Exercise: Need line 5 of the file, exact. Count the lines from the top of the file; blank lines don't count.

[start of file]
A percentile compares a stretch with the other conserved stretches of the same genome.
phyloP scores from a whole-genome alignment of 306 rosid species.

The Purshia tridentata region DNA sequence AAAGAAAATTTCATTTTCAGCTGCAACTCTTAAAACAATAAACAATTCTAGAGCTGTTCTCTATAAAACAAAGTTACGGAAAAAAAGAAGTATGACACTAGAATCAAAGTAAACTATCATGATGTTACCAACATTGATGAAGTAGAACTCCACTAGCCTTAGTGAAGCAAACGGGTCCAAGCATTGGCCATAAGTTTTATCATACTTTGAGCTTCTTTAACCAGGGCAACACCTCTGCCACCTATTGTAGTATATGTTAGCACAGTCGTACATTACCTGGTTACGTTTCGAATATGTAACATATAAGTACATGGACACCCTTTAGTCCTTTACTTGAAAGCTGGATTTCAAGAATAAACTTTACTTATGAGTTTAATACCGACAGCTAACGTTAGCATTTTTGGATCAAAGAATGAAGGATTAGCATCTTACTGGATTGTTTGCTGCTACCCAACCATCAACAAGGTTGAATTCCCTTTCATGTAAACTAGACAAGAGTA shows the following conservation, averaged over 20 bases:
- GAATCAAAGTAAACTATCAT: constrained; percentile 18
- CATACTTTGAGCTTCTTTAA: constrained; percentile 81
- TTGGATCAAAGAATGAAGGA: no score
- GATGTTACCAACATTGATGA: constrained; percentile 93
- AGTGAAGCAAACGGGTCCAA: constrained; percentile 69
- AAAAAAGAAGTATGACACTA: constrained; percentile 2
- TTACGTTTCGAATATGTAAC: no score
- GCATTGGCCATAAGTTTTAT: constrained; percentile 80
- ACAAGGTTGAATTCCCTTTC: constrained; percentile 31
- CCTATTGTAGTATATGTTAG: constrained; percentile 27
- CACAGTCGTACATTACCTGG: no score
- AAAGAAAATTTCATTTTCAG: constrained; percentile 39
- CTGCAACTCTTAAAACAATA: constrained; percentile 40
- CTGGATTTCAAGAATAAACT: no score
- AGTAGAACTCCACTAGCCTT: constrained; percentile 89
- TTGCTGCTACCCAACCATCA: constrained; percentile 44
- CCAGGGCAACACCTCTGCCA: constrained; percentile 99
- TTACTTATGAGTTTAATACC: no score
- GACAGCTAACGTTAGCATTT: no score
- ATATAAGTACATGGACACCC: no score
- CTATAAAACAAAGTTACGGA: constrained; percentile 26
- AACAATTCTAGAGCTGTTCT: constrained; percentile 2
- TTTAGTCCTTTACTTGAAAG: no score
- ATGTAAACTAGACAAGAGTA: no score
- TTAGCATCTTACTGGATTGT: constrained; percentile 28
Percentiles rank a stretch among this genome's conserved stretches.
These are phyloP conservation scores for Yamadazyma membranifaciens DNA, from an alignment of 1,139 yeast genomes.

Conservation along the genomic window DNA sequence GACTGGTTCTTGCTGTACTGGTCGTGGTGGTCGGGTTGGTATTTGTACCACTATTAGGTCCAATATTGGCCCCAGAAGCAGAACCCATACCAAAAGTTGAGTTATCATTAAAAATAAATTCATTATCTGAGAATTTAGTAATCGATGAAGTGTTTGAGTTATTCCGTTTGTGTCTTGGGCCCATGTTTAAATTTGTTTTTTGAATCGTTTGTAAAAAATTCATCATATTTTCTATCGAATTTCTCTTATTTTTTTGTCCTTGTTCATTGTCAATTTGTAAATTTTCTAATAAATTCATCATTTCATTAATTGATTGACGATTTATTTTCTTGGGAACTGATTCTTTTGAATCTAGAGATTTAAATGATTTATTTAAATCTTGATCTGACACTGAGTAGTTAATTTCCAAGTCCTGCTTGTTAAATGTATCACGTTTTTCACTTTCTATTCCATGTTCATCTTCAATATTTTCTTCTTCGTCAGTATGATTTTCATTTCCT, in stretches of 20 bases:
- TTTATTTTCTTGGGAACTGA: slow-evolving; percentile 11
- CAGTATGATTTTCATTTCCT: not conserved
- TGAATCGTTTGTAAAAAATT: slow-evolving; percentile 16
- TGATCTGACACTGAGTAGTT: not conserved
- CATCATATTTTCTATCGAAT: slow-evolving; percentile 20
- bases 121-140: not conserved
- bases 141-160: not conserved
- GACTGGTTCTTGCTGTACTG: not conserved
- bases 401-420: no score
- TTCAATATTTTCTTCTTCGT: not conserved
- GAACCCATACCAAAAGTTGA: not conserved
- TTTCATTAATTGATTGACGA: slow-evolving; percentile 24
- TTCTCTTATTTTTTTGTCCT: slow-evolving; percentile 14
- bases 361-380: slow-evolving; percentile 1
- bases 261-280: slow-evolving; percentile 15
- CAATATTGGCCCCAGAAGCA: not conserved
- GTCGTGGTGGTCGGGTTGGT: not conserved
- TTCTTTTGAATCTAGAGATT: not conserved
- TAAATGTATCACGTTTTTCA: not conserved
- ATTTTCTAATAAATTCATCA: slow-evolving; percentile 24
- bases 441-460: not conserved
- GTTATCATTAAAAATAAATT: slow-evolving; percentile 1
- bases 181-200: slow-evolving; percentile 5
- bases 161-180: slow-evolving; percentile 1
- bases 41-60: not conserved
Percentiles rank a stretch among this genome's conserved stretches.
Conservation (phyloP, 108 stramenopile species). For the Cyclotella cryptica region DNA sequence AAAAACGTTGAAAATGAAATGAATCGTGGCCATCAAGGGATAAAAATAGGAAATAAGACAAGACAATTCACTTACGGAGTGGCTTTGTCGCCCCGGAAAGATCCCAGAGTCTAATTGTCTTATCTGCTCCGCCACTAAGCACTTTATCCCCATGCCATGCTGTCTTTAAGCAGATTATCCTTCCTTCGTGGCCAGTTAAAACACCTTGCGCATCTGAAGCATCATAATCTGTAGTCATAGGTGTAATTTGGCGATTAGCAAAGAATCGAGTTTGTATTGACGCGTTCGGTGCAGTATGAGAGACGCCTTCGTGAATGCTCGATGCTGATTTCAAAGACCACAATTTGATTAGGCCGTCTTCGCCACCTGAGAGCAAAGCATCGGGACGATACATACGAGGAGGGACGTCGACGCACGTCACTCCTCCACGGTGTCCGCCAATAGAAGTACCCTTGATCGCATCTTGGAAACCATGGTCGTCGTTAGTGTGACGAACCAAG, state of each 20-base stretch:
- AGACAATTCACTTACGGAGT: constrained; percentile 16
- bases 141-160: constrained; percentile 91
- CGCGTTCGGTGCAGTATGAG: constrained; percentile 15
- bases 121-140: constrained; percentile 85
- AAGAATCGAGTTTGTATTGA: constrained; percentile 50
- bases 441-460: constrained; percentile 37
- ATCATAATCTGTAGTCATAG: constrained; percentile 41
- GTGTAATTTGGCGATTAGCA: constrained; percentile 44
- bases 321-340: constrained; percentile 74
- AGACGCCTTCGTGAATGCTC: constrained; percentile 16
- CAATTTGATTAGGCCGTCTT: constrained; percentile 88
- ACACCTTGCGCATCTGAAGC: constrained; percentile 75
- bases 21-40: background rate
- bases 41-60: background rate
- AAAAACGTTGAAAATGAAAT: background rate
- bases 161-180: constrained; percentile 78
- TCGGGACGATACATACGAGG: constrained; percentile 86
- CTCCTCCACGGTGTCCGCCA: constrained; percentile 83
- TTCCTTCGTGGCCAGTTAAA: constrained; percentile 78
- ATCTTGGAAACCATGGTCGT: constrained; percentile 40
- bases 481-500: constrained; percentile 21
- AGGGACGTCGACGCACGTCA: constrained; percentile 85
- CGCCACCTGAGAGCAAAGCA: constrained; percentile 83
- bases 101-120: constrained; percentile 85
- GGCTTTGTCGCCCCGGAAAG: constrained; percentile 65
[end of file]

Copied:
- CATACTTTGAGCTTCTTTAA: constrained; percentile 81